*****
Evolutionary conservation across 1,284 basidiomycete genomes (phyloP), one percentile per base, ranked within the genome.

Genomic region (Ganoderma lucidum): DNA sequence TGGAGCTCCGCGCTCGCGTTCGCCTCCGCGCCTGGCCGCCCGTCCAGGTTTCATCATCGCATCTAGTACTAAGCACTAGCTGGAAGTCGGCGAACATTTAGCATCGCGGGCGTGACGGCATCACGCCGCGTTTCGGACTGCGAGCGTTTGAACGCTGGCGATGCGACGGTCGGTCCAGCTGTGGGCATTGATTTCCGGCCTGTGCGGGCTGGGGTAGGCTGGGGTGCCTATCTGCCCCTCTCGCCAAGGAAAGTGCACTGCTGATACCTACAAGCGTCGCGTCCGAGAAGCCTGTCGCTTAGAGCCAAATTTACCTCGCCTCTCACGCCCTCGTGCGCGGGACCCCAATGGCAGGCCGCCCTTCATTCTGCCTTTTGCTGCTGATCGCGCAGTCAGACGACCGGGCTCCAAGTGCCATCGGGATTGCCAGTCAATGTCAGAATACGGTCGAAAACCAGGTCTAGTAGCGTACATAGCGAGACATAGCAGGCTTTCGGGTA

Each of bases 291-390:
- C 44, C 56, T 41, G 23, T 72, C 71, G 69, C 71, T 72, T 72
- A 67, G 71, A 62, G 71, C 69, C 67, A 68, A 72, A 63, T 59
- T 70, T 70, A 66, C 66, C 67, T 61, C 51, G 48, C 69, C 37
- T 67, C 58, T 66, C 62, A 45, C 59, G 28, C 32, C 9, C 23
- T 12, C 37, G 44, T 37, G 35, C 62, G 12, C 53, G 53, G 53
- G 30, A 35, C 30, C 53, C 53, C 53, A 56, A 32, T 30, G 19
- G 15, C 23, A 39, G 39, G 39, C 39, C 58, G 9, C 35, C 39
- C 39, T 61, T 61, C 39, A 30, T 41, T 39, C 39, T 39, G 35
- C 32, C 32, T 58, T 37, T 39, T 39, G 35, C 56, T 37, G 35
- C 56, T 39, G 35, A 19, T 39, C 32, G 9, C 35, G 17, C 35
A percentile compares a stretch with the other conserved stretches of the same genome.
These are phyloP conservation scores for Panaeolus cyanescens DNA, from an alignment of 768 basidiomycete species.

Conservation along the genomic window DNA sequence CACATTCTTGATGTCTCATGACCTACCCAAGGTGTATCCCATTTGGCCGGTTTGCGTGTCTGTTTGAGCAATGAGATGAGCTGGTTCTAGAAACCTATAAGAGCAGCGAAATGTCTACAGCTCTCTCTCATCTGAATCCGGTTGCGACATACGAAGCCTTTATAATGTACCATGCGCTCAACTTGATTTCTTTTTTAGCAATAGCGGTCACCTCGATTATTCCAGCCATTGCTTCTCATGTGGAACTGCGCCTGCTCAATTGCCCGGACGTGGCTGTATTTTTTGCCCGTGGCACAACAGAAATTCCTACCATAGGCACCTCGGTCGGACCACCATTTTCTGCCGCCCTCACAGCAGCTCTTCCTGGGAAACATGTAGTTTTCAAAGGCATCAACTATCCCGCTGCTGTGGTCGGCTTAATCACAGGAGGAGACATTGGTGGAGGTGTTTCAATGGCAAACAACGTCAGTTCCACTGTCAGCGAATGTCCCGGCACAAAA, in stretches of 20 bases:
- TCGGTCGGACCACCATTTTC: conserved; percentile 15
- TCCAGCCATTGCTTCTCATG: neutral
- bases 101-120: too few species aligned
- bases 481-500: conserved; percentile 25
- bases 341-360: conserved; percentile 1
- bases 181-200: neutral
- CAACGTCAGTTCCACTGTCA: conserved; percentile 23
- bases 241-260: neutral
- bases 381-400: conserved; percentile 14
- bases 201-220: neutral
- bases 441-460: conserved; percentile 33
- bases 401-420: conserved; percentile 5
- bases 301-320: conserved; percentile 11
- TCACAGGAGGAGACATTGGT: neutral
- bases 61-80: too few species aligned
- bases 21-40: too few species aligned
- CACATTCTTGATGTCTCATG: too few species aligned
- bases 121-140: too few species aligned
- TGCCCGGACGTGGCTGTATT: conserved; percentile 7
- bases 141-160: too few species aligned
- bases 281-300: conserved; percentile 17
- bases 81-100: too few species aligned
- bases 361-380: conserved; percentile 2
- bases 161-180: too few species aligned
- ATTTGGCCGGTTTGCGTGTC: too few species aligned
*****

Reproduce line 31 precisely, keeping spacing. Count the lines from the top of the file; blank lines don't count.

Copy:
- bases 61-80: too few species aligned